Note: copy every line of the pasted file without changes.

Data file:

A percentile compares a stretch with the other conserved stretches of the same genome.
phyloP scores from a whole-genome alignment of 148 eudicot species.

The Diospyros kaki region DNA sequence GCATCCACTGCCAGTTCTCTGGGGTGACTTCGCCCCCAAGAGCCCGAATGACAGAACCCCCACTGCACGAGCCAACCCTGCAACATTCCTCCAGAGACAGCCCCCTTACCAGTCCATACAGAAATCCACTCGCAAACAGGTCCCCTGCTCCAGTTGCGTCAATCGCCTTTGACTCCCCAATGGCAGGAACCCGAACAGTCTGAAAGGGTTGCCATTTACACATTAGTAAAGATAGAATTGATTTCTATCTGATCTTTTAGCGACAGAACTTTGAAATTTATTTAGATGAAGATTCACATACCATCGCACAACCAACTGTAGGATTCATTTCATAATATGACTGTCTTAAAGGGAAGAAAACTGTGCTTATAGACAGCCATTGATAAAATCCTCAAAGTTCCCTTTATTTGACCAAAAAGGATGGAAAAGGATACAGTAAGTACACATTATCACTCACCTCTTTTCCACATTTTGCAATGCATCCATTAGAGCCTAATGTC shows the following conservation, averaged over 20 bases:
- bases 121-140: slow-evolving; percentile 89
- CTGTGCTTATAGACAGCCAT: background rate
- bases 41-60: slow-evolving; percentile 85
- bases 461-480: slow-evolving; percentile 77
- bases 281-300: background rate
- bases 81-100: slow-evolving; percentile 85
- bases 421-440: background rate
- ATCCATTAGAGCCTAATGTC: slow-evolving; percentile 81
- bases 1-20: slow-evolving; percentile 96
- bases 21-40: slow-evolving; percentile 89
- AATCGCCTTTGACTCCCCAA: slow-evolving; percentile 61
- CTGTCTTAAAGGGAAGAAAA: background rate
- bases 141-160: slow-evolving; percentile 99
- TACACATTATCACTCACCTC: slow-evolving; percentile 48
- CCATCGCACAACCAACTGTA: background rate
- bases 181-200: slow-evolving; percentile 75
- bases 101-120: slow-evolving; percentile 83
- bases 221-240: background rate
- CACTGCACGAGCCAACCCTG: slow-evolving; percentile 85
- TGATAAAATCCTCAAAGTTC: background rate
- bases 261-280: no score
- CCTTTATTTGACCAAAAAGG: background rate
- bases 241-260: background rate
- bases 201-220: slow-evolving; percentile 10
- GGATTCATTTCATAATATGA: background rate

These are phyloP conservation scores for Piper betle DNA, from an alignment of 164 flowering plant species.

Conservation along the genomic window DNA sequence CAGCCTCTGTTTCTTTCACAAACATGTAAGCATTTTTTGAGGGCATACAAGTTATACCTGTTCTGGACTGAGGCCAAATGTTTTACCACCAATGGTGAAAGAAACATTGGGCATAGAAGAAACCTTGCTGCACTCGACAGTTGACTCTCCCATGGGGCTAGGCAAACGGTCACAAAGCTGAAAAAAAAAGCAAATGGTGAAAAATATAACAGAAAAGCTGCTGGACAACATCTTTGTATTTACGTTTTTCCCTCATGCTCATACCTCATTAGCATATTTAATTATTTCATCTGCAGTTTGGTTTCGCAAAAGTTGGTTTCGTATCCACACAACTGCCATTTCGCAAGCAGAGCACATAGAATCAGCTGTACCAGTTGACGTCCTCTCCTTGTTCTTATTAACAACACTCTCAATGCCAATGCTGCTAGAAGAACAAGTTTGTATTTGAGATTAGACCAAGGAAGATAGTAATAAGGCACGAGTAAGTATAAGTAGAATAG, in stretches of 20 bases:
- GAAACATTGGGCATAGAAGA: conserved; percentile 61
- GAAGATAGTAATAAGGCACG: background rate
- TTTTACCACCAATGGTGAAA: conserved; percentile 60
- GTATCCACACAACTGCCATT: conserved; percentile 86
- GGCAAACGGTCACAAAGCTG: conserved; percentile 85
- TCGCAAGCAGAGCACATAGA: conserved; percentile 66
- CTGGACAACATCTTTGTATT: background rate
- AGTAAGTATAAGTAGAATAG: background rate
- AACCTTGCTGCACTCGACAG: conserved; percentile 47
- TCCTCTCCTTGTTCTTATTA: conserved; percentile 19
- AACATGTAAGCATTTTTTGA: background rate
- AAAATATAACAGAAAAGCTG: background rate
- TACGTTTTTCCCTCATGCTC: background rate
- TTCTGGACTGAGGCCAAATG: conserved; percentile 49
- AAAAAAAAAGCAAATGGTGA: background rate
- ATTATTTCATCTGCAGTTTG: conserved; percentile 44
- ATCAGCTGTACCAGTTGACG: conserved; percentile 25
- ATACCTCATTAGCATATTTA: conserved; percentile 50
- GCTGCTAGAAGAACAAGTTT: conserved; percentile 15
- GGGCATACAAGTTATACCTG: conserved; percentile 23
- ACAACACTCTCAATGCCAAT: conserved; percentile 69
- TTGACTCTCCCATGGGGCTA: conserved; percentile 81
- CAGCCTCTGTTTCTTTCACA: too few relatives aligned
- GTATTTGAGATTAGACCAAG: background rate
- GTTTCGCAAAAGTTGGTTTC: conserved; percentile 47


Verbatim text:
A percentile compares a stretch with the other conserved stretches of the same genome.
phyloP scores from a whole-genome alignment of 148 eudicot species.

The Diospyros kaki region DNA sequence GCATCCACTGCCAGTTCTCTGGGGTGACTTCGCCCCCAAGAGCCCGAATGACAGAACCCCCACTGCACGAGCCAACCCTGCAACATTCCTCCAGAGACAGCCCCCTTACCAGTCCATACAGAAATCCACTCGCAAACAGGTCCCCTGCTCCAGTTGCGTCAATCGCCTTTGACTCCCCAATGGCAGGAACCCGAACAGTCTGAAAGGGTTGCCATTTACACATTAGTAAAGATAGAATTGATTTCTATCTGATCTTTTAGCGACAGAACTTTGAAATTTATTTAGATGAAGATTCACATACCATCGCACAACCAACTGTAGGATTCATTTCATAATATGACTGTCTTAAAGGGAAGAAAACTGTGCTTATAGACAGCCATTGATAAAATCCTCAAAGTTCCCTTTATTTGACCAAAAAGGATGGAAAAGGATACAGTAAGTACACATTATCACTCACCTCTTTTCCACATTTTGCAATGCATCCATTAGAGCCTAATGTC shows the following conservation, averaged over 20 bases:
- bases 121-140: slow-evolving; percentile 89
- CTGTGCTTATAGACAGCCAT: background rate
- bases 41-60: slow-evolving; percentile 85
- bases 461-480: slow-evolving; percentile 77
- bases 281-300: background rate
- bases 81-100: slow-evolving; percentile 85
- bases 421-440: background rate
- ATCCATTAGAGCCTAATGTC: slow-evolving; percentile 81
- bases 1-20: slow-evolving; percentile 96
- bases 21-40: slow-evolving; percentile 89
- AATCGCCTTTGACTCCCCAA: slow-evolving; percentile 61
- CTGTCTTAAAGGGAAGAAAA: background rate
- bases 141-160: slow-evolving; percentile 99
- TACACATTATCACTCACCTC: slow-evolving; percentile 48
- CCATCGCACAACCAACTGTA: background rate
- bases 181-200: slow-evolving; percentile 75
- bases 101-120: slow-evolving; percentile 83
- bases 221-240: background rate
- CACTGCACGAGCCAACCCTG: slow-evolving; percentile 85
- TGATAAAATCCTCAAAGTTC: background rate
- bases 261-280: no score
- CCTTTATTTGACCAAAAAGG: background rate
- bases 241-260: background rate
- bases 201-220: slow-evolving; percentile 10
- GGATTCATTTCATAATATGA: background rate

These are phyloP conservation scores for Piper betle DNA, from an alignment of 164 flowering plant species.

Conservation along the genomic window DNA sequence CAGCCTCTGTTTCTTTCACAAACATGTAAGCATTTTTTGAGGGCATACAAGTTATACCTGTTCTGGACTGAGGCCAAATGTTTTACCACCAATGGTGAAAGAAACATTGGGCATAGAAGAAACCTTGCTGCACTCGACAGTTGACTCTCCCATGGGGCTAGGCAAACGGTCACAAAGCTGAAAAAAAAAGCAAATGGTGAAAAATATAACAGAAAAGCTGCTGGACAACATCTTTGTATTTACGTTTTTCCCTCATGCTCATACCTCATTAGCATATTTAATTATTTCATCTGCAGTTTGGTTTCGCAAAAGTTGGTTTCGTATCCACACAACTGCCATTTCGCAAGCAGAGCACATAGAATCAGCTGTACCAGTTGACGTCCTCTCCTTGTTCTTATTAACAACACTCTCAATGCCAATGCTGCTAGAAGAACAAGTTTGTATTTGAGATTAGACCAAGGAAGATAGTAATAAGGCACGAGTAAGTATAAGTAGAATAG, in stretches of 20 bases:
- GAAACATTGGGCATAGAAGA: conserved; percentile 61
- GAAGATAGTAATAAGGCACG: background rate
- TTTTACCACCAATGGTGAAA: conserved; percentile 60
- GTATCCACACAACTGCCATT: conserved; percentile 86
- GGCAAACGGTCACAAAGCTG: conserved; percentile 85
- TCGCAAGCAGAGCACATAGA: conserved; percentile 66
- CTGGACAACATCTTTGTATT: background rate
- AGTAAGTATAAGTAGAATAG: background rate
- AACCTTGCTGCACTCGACAG: conserved; percentile 47
- TCCTCTCCTTGTTCTTATTA: conserved; percentile 19
- AACATGTAAGCATTTTTTGA: background rate
- AAAATATAACAGAAAAGCTG: background rate
- TACGTTTTTCCCTCATGCTC: background rate
- TTCTGGACTGAGGCCAAATG: conserved; percentile 49
- AAAAAAAAAGCAAATGGTGA: background rate
- ATTATTTCATCTGCAGTTTG: conserved; percentile 44
- ATCAGCTGTACCAGTTGACG: conserved; percentile 25
- ATACCTCATTAGCATATTTA: conserved; percentile 50
- GCTGCTAGAAGAACAAGTTT: conserved; percentile 15
- GGGCATACAAGTTATACCTG: conserved; percentile 23
- ACAACACTCTCAATGCCAAT: conserved; percentile 69
- TTGACTCTCCCATGGGGCTA: conserved; percentile 81
- CAGCCTCTGTTTCTTTCACA: too few relatives aligned
- GTATTTGAGATTAGACCAAG: background rate
- GTTTCGCAAAAGTTGGTTTC: conserved; percentile 47